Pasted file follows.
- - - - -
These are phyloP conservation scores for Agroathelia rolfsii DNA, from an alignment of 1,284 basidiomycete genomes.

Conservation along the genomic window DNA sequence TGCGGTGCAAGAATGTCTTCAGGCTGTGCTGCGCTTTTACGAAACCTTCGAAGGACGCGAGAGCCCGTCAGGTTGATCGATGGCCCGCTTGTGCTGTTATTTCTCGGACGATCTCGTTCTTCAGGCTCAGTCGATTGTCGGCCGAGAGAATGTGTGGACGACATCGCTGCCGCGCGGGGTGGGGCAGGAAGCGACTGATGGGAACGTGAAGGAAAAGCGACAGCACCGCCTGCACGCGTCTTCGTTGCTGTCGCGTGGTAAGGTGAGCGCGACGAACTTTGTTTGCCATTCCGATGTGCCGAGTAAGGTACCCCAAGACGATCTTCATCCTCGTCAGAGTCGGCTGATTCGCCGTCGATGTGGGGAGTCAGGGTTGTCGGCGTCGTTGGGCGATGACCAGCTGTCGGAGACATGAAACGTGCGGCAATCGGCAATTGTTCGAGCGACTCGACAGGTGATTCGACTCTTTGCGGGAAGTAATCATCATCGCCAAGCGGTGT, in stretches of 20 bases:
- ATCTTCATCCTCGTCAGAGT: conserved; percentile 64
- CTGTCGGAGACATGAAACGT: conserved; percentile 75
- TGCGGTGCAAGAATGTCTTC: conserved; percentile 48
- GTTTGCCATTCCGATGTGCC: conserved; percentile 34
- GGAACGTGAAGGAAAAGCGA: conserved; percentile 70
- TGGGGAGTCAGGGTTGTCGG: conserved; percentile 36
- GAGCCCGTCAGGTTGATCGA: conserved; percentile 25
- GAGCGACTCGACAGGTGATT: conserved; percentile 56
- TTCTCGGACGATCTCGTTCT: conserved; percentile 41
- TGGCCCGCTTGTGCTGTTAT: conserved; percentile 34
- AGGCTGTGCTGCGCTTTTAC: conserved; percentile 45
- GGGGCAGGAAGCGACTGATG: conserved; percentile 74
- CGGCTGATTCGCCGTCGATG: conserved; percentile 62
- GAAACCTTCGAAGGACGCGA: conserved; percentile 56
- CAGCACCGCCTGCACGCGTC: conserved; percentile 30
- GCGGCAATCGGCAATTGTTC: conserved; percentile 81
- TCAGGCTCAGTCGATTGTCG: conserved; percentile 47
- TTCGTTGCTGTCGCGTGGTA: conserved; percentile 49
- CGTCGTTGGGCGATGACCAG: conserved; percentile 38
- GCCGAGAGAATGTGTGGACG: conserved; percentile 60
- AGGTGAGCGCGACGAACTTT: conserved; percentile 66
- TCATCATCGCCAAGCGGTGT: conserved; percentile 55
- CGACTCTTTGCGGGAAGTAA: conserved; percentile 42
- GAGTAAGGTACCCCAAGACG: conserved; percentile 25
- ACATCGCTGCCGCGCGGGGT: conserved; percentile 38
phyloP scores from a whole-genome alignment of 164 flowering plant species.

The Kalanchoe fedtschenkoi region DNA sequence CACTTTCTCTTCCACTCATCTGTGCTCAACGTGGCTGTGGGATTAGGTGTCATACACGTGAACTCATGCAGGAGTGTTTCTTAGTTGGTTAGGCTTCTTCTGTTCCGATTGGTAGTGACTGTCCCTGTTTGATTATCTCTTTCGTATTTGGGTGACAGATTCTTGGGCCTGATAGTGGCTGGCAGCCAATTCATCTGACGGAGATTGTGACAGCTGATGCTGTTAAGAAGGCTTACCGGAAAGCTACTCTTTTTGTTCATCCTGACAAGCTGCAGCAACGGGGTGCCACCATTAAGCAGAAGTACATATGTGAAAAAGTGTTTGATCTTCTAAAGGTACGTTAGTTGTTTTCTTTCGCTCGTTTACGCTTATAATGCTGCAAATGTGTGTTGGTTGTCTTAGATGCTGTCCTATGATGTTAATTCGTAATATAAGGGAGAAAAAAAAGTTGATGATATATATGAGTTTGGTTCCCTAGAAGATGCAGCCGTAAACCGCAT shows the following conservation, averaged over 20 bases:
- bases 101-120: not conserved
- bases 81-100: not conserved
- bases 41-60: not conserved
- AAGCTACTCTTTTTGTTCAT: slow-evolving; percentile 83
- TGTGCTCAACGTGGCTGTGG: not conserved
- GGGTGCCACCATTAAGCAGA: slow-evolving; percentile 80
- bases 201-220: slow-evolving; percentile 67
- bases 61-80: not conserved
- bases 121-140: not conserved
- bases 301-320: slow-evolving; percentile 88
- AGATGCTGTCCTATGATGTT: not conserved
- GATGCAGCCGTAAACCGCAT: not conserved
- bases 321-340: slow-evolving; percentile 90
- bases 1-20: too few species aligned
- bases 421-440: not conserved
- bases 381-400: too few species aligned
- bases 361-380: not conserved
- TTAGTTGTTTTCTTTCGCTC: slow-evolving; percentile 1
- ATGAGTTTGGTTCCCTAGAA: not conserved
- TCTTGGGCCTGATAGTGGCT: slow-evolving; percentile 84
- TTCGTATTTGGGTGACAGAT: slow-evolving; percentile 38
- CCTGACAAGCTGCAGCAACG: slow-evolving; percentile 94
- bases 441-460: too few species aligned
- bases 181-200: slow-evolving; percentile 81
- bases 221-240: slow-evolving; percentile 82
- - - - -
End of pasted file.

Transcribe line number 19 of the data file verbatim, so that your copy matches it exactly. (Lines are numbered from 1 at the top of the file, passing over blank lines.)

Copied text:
- TCAGGCTCAGTCGATTGTCG: conserved; percentile 47